What are Biofuels?
Fuels that have been extracted from plants and crops are known as biofuels. Of these, the most commonly extracted and used one is Bioethanol or simply Ethanol and Biodiesel. It is blended with gasoline and can be used as an alternative fuel for your car. Plant based fuels comes form renewable source, can be grown anywhere and have lower carbon emissions as compared to fossil fuels. Biofuels not only help a struggling economy by providing jobs but also helps in reducing greenhouse gases up to much extent by emitting less pollution.
As prices of crude oil are soaring day by day, most people are switching to biofuels to save money and reduce theirÂ dependance on oil. Biofuels are produced from wheat, corn, soyabeans and sugarcane which can be produced again and again on demand, so they are sustainable. Though biofuels have many advantages over their counterparts, but there are some other complicating aspects that we need to look at.
We should increase our development of alternative fuels, taking advantage of renewable resources, like using corn and sugar to produce ethanol or soybeans to produce biodiesel.
– Bobby Jindal
Advantages of Biofuels
1. Cost Benefit: As of now, biofuels cost the same in the market as gasoline does. However, the overall cost benefit of using them is much higher. They are cleaner fuels, which means they produce fewer emissions on burning. Biofuels are adaptable to current engine designs and perform very well in most conditions. This keeps the engine running for longer, requires less maintenance and brings down overall pollution check costs. With the increased demand of biofuels, they have a potential of becoming cheaper in future as well. So, the use of biofuels will be less of a drain on the wallet.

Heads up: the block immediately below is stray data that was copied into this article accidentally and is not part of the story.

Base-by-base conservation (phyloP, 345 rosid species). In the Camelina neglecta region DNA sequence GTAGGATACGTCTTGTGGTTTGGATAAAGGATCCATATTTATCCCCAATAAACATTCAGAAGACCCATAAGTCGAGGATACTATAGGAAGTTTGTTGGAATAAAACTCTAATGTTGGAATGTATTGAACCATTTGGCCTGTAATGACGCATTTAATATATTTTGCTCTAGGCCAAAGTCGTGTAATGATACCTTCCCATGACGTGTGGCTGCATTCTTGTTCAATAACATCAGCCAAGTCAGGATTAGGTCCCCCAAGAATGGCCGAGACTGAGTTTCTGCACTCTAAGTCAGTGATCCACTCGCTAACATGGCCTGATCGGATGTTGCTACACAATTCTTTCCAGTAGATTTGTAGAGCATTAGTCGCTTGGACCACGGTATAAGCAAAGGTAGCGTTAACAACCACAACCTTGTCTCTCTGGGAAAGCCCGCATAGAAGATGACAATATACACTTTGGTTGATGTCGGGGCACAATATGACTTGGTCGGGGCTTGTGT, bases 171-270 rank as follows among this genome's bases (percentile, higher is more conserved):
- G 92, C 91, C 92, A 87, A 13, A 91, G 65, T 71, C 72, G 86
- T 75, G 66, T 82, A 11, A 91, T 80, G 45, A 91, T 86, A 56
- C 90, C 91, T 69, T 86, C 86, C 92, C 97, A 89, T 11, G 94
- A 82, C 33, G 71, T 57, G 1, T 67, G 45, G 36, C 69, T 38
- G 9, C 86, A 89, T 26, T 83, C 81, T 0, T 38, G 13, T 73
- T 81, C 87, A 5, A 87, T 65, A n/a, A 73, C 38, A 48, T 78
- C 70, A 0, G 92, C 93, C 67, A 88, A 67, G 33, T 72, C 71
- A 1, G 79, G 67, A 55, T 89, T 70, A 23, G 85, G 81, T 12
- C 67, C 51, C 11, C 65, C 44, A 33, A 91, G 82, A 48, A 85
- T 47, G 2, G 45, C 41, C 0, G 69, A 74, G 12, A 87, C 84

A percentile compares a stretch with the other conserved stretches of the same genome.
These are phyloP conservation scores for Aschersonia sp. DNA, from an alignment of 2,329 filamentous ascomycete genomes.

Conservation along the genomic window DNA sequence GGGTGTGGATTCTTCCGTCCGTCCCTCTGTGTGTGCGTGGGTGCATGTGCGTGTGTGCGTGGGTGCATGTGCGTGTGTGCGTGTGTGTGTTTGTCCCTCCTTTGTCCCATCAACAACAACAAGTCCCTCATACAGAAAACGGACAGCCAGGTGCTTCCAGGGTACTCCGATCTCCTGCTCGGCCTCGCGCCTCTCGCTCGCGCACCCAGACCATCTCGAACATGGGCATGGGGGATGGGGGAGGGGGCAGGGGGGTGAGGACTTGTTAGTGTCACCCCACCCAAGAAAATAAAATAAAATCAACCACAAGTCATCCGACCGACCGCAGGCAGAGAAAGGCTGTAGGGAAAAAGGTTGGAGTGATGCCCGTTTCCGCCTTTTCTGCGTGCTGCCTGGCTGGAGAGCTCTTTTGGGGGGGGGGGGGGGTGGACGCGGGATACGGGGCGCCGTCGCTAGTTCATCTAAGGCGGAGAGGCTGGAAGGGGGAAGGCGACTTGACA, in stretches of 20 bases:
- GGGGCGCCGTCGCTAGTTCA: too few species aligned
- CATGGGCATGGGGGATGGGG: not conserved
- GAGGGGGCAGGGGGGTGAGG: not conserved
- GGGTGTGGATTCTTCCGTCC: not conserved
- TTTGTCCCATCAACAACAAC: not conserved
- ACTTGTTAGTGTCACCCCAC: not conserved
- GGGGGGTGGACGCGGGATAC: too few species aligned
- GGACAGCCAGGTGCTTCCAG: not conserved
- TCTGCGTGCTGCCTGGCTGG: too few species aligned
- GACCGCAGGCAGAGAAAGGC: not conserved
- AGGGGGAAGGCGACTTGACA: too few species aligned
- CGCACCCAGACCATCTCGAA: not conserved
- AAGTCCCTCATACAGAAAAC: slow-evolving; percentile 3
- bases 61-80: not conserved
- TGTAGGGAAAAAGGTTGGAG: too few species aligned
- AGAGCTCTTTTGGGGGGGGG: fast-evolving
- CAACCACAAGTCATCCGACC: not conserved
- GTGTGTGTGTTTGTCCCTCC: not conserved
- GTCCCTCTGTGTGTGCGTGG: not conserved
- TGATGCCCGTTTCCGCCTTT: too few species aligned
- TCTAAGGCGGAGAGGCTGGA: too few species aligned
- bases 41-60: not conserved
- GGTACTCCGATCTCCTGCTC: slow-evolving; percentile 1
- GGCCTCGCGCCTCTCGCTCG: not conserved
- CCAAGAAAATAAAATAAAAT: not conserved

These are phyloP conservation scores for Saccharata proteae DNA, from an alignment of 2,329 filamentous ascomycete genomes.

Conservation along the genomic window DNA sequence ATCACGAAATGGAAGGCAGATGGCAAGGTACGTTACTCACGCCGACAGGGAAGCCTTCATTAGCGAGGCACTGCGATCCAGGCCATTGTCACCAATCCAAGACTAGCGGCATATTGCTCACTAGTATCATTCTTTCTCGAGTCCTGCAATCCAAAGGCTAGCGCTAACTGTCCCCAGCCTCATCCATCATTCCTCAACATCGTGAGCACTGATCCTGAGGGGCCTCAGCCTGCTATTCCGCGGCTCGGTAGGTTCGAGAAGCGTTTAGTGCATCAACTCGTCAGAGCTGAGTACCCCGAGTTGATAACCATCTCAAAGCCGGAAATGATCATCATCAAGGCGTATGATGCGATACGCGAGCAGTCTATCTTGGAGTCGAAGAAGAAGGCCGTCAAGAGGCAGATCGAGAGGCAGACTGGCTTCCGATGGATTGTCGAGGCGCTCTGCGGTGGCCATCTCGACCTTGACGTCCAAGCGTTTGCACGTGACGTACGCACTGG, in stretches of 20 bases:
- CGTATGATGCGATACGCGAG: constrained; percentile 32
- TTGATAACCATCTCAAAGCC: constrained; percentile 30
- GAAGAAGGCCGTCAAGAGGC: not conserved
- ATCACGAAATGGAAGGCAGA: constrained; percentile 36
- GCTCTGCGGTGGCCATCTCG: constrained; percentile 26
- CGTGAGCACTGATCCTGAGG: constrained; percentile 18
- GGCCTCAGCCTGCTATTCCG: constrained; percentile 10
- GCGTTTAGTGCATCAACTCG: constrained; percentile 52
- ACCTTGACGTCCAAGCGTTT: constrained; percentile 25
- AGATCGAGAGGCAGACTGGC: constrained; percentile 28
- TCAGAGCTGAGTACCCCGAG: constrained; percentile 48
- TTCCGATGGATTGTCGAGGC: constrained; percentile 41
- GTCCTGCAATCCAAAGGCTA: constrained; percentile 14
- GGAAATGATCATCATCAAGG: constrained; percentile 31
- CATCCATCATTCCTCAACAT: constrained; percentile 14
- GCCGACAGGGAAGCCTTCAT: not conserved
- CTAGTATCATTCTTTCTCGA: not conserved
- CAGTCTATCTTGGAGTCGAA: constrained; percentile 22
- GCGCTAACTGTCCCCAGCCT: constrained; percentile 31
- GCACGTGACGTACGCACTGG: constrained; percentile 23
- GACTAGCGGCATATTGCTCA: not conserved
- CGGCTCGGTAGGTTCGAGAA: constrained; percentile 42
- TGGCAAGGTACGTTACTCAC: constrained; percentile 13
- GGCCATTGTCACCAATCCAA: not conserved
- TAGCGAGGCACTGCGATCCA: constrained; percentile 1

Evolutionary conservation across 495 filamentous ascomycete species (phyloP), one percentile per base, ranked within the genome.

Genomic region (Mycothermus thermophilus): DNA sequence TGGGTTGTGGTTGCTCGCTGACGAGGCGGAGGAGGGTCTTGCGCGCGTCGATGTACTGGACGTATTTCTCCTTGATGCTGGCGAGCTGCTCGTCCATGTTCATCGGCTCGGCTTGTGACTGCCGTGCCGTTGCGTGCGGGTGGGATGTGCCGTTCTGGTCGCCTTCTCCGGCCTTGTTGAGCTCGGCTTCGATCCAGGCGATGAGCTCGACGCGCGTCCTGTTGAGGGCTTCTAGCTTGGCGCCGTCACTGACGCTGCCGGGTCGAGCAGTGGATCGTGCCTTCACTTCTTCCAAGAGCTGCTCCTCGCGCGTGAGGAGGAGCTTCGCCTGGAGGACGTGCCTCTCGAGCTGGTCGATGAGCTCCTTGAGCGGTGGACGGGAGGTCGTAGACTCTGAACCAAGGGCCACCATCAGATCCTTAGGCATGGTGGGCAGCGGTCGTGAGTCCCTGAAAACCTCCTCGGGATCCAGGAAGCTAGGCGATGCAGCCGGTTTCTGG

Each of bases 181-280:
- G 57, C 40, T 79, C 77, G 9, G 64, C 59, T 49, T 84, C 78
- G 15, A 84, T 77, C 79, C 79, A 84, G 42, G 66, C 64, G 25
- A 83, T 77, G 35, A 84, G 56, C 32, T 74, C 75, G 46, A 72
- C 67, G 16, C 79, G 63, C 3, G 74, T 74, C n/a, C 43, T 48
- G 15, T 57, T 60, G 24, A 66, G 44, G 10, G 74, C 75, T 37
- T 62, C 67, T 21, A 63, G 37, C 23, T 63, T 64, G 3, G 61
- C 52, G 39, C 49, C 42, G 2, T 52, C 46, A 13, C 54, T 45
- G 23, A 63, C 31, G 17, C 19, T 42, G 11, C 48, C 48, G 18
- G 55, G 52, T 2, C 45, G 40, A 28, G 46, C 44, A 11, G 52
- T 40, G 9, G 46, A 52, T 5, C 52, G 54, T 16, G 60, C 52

2. Easy To Source: Gasoline is refined from crude oil, which happens to be a non-renewable resource. Although current reservoirs of gas will sustain for many years, they will end sometime in near future. Biofuels are made from many different sources such as manure, waste from crops and plants grown specifically for the fuel.
3. Renewable: Most of the fossil fuels will expire and end up in smoke one day. Since most of the sources like manure, corn, switchgrass, soyabeans, waste from crops and plants are renewable and are not likely to run out any time soon, making the use of biofuels efficient in nature. These crops can be replanted again and again.
4. Reduce Greenhouse Gases: Fossil fuels, when burnt, produce large amount of greenhouse gases i.e. carbon dioxide in the atmosphere. These greenhouse gases trap sunlight and cause planet to warm. The burning of coal and oil increases the temperature and causes global warming. To reduce the impact of greenhouse gases, people around the world are using biofuels. Studies suggests that biofuels reduces greenhouse gases up to 65 percent.
5. Economic Security: Not every country has large reserves of crude oil. For them, having to import the oil puts a huge dent in the economy. If more people start shifting towards biofuels, a country can reduce its dependance on fossil fuels. More jobs will be created with a growing biofuel industry, which will keep our economy secure.
6. Reduce Dependance on Foreign Oil: While locally grown crops has reduce the nation’s dependance on fossil fuels, many experts believe that it will take a long time to solve our energy needs. As prices of crude oil is touching sky high, we need some more alternative energy solutions to reduce our dependance on fossil fuels.